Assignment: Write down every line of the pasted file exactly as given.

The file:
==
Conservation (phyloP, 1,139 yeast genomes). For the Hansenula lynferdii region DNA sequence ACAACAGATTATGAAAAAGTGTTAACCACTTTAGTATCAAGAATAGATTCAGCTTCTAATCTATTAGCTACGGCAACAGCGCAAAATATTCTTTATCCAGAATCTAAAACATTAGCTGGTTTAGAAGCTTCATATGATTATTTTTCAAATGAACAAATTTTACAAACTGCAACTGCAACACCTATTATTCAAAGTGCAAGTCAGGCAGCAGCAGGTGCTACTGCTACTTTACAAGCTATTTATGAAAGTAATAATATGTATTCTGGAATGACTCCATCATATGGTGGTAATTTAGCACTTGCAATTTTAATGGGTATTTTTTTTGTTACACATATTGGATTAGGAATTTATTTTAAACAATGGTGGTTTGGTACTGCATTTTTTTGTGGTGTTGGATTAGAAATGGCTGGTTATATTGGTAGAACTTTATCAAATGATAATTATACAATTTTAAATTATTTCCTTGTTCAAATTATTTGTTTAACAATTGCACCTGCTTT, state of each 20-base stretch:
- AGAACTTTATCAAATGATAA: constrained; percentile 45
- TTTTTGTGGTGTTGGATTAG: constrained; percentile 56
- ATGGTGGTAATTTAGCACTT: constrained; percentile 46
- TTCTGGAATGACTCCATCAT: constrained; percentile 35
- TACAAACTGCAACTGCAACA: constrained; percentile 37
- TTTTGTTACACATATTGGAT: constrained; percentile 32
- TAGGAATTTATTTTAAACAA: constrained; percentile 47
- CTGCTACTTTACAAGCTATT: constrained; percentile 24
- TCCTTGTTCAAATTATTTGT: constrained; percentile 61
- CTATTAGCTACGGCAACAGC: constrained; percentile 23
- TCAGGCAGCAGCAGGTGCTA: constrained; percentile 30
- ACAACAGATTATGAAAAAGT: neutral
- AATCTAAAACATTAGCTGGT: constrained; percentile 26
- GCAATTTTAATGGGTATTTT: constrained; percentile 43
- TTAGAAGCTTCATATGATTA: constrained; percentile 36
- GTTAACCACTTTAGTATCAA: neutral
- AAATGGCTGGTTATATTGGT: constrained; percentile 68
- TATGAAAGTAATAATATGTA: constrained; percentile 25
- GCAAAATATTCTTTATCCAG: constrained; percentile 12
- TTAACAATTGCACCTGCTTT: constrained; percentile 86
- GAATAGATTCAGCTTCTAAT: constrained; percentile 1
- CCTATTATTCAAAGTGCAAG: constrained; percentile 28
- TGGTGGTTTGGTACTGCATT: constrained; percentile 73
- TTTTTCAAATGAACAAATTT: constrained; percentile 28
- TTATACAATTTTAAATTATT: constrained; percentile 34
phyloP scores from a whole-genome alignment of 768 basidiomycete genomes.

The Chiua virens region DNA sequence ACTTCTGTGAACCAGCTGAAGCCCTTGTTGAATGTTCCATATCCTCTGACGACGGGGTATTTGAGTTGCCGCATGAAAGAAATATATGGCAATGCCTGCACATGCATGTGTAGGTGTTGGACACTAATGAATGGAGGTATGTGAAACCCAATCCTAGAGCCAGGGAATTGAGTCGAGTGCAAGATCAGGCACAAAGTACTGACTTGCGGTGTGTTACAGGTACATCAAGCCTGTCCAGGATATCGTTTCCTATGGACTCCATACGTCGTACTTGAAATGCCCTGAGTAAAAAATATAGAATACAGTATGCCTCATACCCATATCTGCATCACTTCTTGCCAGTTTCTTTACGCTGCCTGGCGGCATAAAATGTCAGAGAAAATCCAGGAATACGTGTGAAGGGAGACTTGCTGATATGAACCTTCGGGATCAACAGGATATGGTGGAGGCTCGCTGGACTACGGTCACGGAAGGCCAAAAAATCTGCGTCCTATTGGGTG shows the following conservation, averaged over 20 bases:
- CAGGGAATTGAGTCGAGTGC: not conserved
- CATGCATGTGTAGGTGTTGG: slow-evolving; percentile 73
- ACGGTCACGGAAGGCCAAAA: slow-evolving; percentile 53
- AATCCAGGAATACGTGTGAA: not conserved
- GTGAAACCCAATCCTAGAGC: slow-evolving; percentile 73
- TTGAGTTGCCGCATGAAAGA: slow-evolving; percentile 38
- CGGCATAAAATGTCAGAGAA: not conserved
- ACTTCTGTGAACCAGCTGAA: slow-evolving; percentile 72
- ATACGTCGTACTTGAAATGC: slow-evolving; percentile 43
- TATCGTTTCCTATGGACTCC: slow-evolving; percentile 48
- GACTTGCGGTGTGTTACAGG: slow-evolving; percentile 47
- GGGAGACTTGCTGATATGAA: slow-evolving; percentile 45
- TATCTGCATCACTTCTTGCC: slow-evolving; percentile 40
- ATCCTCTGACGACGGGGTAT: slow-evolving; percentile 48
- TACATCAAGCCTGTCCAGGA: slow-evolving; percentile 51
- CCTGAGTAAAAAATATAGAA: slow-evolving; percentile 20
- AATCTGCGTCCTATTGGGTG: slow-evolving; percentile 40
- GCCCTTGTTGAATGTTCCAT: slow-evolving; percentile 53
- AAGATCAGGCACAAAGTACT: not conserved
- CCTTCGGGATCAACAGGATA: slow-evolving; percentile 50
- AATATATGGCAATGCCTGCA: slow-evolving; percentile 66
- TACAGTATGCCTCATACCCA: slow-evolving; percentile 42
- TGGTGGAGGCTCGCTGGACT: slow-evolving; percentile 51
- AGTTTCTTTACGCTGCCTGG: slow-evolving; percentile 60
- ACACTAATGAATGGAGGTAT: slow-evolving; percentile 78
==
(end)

Conservation (phyloP, 1,139 yeast genomes). For the Hansenula lynferdii region DNA sequence ACAACAGATTATGAAAAAGTGTTAACCACTTTAGTATCAAGAATAGATTCAGCTTCTAATCTATTAGCTACGGCAACAGCGCAAAATATTCTTTATCCAGAATCTAAAACATTAGCTGGTTTAGAAGCTTCATATGATTATTTTTCAAATGAACAAATTTTACAAACTGCAACTGCAACACCTATTATTCAAAGTGCAAGTCAGGCAGCAGCAGGTGCTACTGCTACTTTACAAGCTATTTATGAAAGTAATAATATGTATTCTGGAATGACTCCATCATATGGTGGTAATTTAGCACTTGCAATTTTAATGGGTATTTTTTTTGTTACACATATTGGATTAGGAATTTATTTTAAACAATGGTGGTTTGGTACTGCATTTTTTTGTGGTGTTGGATTAGAAATGGCTGGTTATATTGGTAGAACTTTATCAAATGATAATTATACAATTTTAAATTATTTCCTTGTTCAAATTATTTGTTTAACAATTGCACCTGCTTT, state of each 20-base stretch:
- AGAACTTTATCAAATGATAA: constrained; percentile 45
- TTTTTGTGGTGTTGGATTAG: constrained; percentile 56
- ATGGTGGTAATTTAGCACTT: constrained; percentile 46
- TTCTGGAATGACTCCATCAT: constrained; percentile 35
- TACAAACTGCAACTGCAACA: constrained; percentile 37
- TTTTGTTACACATATTGGAT: constrained; percentile 32
- TAGGAATTTATTTTAAACAA: constrained; percentile 47
- CTGCTACTTTACAAGCTATT: constrained; percentile 24
- TCCTTGTTCAAATTATTTGT: constrained; percentile 61
- CTATTAGCTACGGCAACAGC: constrained; percentile 23
- TCAGGCAGCAGCAGGTGCTA: constrained; percentile 30
- ACAACAGATTATGAAAAAGT: neutral
- AATCTAAAACATTAGCTGGT: constrained; percentile 26
- GCAATTTTAATGGGTATTTT: constrained; percentile 43
- TTAGAAGCTTCATATGATTA: constrained; percentile 36
- GTTAACCACTTTAGTATCAA: neutral
- AAATGGCTGGTTATATTGGT: constrained; percentile 68
- TATGAAAGTAATAATATGTA: constrained; percentile 25
- GCAAAATATTCTTTATCCAG: constrained; percentile 12
- TTAACAATTGCACCTGCTTT: constrained; percentile 86
- GAATAGATTCAGCTTCTAAT: constrained; percentile 1
- CCTATTATTCAAAGTGCAAG: constrained; percentile 28
- TGGTGGTTTGGTACTGCATT: constrained; percentile 73
- TTTTTCAAATGAACAAATTT: constrained; percentile 28
- TTATACAATTTTAAATTATT: constrained; percentile 34
phyloP scores from a whole-genome alignment of 768 basidiomycete genomes.

The Chiua virens region DNA sequence ACTTCTGTGAACCAGCTGAAGCCCTTGTTGAATGTTCCATATCCTCTGACGACGGGGTATTTGAGTTGCCGCATGAAAGAAATATATGGCAATGCCTGCACATGCATGTGTAGGTGTTGGACACTAATGAATGGAGGTATGTGAAACCCAATCCTAGAGCCAGGGAATTGAGTCGAGTGCAAGATCAGGCACAAAGTACTGACTTGCGGTGTGTTACAGGTACATCAAGCCTGTCCAGGATATCGTTTCCTATGGACTCCATACGTCGTACTTGAAATGCCCTGAGTAAAAAATATAGAATACAGTATGCCTCATACCCATATCTGCATCACTTCTTGCCAGTTTCTTTACGCTGCCTGGCGGCATAAAATGTCAGAGAAAATCCAGGAATACGTGTGAAGGGAGACTTGCTGATATGAACCTTCGGGATCAACAGGATATGGTGGAGGCTCGCTGGACTACGGTCACGGAAGGCCAAAAAATCTGCGTCCTATTGGGTG shows the following conservation, averaged over 20 bases:
- CAGGGAATTGAGTCGAGTGC: not conserved
- CATGCATGTGTAGGTGTTGG: slow-evolving; percentile 73
- ACGGTCACGGAAGGCCAAAA: slow-evolving; percentile 53
- AATCCAGGAATACGTGTGAA: not conserved
- GTGAAACCCAATCCTAGAGC: slow-evolving; percentile 73
- TTGAGTTGCCGCATGAAAGA: slow-evolving; percentile 38
- CGGCATAAAATGTCAGAGAA: not conserved
- ACTTCTGTGAACCAGCTGAA: slow-evolving; percentile 72
- ATACGTCGTACTTGAAATGC: slow-evolving; percentile 43
- TATCGTTTCCTATGGACTCC: slow-evolving; percentile 48
- GACTTGCGGTGTGTTACAGG: slow-evolving; percentile 47
- GGGAGACTTGCTGATATGAA: slow-evolving; percentile 45
- TATCTGCATCACTTCTTGCC: slow-evolving; percentile 40
- ATCCTCTGACGACGGGGTAT: slow-evolving; percentile 48
- TACATCAAGCCTGTCCAGGA: slow-evolving; percentile 51
- CCTGAGTAAAAAATATAGAA: slow-evolving; percentile 20
- AATCTGCGTCCTATTGGGTG: slow-evolving; percentile 40
- GCCCTTGTTGAATGTTCCAT: slow-evolving; percentile 53
- AAGATCAGGCACAAAGTACT: not conserved
- CCTTCGGGATCAACAGGATA: slow-evolving; percentile 50
- AATATATGGCAATGCCTGCA: slow-evolving; percentile 66
- TACAGTATGCCTCATACCCA: slow-evolving; percentile 42
- TGGTGGAGGCTCGCTGGACT: slow-evolving; percentile 51
- AGTTTCTTTACGCTGCCTGG: slow-evolving; percentile 60
- ACACTAATGAATGGAGGTAT: slow-evolving; percentile 78